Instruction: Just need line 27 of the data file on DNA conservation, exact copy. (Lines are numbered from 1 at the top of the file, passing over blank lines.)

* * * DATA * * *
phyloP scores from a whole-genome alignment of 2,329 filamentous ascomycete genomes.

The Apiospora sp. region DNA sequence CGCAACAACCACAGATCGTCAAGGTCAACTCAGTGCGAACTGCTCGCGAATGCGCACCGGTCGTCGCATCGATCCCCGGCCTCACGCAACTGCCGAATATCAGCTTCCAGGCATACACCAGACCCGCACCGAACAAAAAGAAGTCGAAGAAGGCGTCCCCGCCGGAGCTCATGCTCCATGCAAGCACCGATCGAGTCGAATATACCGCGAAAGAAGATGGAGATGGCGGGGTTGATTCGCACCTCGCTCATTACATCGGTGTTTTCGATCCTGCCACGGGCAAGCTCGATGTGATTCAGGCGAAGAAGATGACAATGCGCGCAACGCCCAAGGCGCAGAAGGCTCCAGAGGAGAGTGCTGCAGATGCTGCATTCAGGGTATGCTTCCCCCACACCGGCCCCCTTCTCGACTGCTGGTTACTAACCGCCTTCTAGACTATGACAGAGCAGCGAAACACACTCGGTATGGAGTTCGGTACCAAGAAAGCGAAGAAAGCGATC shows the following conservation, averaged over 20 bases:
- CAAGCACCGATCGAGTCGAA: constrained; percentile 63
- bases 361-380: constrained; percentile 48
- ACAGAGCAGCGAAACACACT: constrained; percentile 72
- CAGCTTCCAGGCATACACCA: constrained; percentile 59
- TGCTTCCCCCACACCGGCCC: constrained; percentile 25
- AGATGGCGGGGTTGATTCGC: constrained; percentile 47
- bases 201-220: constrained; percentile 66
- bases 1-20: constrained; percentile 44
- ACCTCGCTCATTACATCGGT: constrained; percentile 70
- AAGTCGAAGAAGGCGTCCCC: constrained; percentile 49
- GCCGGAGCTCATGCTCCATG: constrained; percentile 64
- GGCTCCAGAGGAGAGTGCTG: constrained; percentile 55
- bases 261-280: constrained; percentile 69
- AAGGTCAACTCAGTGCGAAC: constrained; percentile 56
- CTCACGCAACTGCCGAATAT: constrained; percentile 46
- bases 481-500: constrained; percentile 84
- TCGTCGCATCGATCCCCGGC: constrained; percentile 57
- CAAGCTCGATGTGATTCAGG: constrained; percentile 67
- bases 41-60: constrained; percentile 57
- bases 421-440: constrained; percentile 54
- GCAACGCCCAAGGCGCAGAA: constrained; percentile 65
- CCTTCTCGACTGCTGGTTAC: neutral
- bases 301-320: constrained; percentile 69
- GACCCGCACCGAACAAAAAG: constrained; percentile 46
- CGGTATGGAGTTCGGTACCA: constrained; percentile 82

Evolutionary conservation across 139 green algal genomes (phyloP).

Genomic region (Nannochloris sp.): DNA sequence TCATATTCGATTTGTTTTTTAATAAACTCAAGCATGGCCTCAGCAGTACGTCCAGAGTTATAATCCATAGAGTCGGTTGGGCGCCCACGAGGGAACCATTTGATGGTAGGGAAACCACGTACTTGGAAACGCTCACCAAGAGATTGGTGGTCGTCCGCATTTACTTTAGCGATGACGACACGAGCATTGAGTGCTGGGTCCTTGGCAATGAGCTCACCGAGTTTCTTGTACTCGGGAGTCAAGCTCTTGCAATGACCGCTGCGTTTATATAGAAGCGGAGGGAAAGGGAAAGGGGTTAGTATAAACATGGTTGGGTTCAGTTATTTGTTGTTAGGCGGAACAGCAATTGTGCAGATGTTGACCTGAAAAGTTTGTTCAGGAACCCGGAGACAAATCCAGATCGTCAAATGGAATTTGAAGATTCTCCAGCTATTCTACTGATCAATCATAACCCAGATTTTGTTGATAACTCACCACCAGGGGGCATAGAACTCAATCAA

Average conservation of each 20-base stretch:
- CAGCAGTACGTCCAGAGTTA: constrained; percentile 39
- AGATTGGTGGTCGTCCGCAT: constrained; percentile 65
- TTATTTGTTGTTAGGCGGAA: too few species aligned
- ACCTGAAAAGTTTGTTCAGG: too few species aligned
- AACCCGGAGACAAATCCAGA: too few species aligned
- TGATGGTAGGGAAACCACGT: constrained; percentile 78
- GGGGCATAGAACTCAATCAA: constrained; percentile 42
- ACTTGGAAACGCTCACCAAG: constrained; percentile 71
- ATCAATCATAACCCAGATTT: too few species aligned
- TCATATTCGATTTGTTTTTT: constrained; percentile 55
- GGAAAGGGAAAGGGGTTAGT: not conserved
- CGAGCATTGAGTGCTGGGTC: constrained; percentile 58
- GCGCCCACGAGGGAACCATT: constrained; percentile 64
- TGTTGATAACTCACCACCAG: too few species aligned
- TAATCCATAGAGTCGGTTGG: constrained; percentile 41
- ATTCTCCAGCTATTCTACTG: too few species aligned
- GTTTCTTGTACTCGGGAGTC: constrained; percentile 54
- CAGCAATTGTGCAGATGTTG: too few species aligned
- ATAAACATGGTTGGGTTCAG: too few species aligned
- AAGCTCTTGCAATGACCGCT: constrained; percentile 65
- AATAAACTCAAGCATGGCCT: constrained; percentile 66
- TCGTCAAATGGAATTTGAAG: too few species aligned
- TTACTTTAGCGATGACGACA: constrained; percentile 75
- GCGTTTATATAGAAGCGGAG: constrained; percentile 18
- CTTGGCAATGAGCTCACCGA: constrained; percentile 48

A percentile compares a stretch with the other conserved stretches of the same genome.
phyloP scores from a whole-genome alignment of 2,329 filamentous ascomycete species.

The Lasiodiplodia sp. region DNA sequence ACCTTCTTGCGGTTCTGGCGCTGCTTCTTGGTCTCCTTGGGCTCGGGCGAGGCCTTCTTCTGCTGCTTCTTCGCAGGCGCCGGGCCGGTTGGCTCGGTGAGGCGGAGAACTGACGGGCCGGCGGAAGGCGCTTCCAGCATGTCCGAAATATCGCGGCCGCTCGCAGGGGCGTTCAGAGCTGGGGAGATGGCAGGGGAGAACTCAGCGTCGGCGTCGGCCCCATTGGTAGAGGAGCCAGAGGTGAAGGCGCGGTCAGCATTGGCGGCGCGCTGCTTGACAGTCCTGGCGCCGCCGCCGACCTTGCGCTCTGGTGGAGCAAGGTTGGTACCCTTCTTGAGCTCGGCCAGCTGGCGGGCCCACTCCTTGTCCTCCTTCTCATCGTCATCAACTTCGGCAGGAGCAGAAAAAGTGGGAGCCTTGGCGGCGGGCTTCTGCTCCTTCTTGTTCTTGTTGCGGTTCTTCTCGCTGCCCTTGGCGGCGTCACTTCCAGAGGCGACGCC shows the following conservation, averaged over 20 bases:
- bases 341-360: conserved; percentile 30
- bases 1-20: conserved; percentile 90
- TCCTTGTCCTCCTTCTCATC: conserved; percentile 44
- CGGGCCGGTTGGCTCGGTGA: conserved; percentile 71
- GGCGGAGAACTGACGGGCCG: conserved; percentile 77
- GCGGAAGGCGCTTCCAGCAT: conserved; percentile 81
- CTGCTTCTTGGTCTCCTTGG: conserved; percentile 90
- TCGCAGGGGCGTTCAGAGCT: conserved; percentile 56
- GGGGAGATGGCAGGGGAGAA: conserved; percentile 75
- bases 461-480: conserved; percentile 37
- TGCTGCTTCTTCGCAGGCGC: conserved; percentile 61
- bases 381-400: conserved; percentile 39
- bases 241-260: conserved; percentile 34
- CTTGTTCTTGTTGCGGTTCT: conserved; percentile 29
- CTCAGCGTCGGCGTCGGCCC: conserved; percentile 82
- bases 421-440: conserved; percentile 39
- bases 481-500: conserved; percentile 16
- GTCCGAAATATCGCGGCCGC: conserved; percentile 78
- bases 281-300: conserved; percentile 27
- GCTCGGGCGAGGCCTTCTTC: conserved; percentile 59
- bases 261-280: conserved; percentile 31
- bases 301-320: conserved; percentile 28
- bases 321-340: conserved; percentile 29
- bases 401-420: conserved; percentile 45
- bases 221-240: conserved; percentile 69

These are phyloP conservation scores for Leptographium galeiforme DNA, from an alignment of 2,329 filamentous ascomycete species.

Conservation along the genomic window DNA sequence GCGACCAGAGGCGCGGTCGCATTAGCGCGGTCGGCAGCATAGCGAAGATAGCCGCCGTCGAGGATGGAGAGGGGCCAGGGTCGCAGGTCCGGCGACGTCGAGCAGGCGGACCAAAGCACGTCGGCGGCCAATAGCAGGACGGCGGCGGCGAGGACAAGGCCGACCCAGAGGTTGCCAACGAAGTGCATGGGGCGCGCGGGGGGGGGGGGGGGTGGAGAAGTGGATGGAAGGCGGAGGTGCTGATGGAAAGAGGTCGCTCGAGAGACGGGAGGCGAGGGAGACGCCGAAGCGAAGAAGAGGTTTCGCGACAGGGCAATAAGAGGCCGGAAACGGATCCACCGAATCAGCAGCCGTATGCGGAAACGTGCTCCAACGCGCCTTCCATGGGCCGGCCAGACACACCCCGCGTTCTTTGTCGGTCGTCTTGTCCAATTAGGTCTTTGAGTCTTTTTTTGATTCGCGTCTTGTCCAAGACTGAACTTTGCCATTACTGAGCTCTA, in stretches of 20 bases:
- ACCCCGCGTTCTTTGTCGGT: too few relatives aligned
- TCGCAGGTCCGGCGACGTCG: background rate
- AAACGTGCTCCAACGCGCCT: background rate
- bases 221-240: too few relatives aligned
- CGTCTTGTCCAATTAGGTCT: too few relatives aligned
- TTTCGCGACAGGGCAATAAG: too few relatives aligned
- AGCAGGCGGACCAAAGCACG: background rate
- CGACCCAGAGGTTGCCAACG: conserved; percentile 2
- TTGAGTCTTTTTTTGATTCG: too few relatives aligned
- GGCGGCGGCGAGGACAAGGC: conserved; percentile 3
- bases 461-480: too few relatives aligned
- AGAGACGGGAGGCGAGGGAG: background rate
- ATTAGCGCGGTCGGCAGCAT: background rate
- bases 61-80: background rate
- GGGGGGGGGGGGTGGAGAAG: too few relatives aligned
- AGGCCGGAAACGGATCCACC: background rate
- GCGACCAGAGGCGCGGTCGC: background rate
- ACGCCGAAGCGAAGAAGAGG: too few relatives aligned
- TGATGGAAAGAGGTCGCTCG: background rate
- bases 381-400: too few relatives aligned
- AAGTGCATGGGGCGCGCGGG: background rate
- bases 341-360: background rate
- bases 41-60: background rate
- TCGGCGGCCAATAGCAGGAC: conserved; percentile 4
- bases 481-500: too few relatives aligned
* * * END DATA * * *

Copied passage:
- CGGTATGGAGTTCGGTACCA: constrained; percentile 82